Scroll down to find the Size field under Symbol. Use Click to add to connect to the Sales measure.

The sizes of the symbols now vary according to sales figures for each city. Similar to color rules, a size rule has been automatically generated. You can modify this rule in the same way as color rules, except that instead of a range of colors, you set a range of sizes.

Symbol size rule properties
Symbol size rule properties

9. Add paths between the symbols

Open the Visualization tab of the Data Analysis Panel for the map and expand the Paths section.

Add the SoldFrom hierarchy to the Symbol Link Start Name field. Edit the hierarchy to and set Shown totals to No Totals.

Add the CityName hierarchy to the Symbol Link End Name field.

All the target cities are now connected to the source city (Toronto). Similar to the symbols, a color rule has been automatically generated and corresponds to the first measure, Population, and a size rule can be added.

Connect the symbols
Connect the symbols

10. Add a legend

Both symbol color rules and symbol size rules have a Display In Legend property which is enabled by default. Simply add a legend to the canvas from the Data Visualization toolbar and connect it to the existing map. The legend will automatically display items corresponding to the different color and size data ranges.

Legend items generated from symbol color and size rules
Legend items generated from symbol color and size rules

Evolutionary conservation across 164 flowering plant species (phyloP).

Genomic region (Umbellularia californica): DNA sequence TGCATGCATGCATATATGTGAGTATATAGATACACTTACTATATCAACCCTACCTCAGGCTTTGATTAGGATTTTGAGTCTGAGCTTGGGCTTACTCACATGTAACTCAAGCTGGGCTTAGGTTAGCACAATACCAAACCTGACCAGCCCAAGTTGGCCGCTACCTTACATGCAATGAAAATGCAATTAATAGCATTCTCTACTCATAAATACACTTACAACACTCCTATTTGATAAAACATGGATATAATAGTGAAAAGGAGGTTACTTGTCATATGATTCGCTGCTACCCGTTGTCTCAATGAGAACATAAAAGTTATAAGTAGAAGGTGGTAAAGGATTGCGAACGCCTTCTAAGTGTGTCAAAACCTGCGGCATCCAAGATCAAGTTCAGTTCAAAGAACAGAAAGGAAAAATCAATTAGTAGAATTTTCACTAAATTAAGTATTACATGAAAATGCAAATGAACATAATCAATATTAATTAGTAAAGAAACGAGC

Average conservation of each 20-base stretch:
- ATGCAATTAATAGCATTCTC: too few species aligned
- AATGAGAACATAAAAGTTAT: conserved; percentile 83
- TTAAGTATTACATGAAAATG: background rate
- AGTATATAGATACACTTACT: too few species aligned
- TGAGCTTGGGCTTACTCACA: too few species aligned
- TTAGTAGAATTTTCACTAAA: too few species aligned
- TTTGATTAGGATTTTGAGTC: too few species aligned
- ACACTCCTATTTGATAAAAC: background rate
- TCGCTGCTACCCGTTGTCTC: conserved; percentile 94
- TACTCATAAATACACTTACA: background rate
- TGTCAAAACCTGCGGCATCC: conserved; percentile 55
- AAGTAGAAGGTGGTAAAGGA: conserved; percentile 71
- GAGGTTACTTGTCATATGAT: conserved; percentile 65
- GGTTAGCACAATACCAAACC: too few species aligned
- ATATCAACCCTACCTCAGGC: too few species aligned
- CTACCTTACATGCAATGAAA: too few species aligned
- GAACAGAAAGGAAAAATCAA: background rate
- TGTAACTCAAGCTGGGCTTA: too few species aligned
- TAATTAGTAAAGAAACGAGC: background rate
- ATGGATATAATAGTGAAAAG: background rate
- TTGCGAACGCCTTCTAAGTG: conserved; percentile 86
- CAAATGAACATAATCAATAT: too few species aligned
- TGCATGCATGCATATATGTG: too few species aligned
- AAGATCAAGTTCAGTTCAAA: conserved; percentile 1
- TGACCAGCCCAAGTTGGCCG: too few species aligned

11. Show heat maps

Important
Enabling heat maps overrides symbol settings, such as Color, Size, Tooltip, and symbol interactions.

To replace the existing symbols with heat maps, drag the Sales measure to the Heat map field in the Data Analysis Panel.

Heat maps replace the existing symbols
Heat maps replace the existing symbols

Open the Look properties for the map and click Heat Map Style under the Appearance section.

Click Heat Map Style
Click Heat Map Style

Increase the Point Radius and Blur Radius values, and set the Minimum Opacity to 70%.

Heat maps start merging when their areas overlap
Heat maps start merging when their areas overlap

12. Notes

12.1. Loading map content automatically

By default, the Show Only Requested Maps property is turned off for a map visualization, which means the map will load content from built-in map resources automatically when there is a match with the metric set data added to the map.

For example, add a blank map visualization to the canvas and then drag the CityData Excel spreadsheet (Sheet1) onto the map. The map visualization will automatically load a built-in map resource containing symbols with names matching the CityName column. The viewport of the map will also be adjusted automatically to center upon the matching symbols. Symbols that do not match the data may still be loaded but these will appear with a grey, semi-transparent color. The use of semi-transparency allows overlapping symbols to be detected. Symbols connected to data will be displayed with color due to the symbol color rule which is also added.

Symbols are automatically loaded after adding Excel data to the map
Symbols are automatically loaded after adding Excel data to the map

13. See also

 

Dundas Data Visualization, Inc.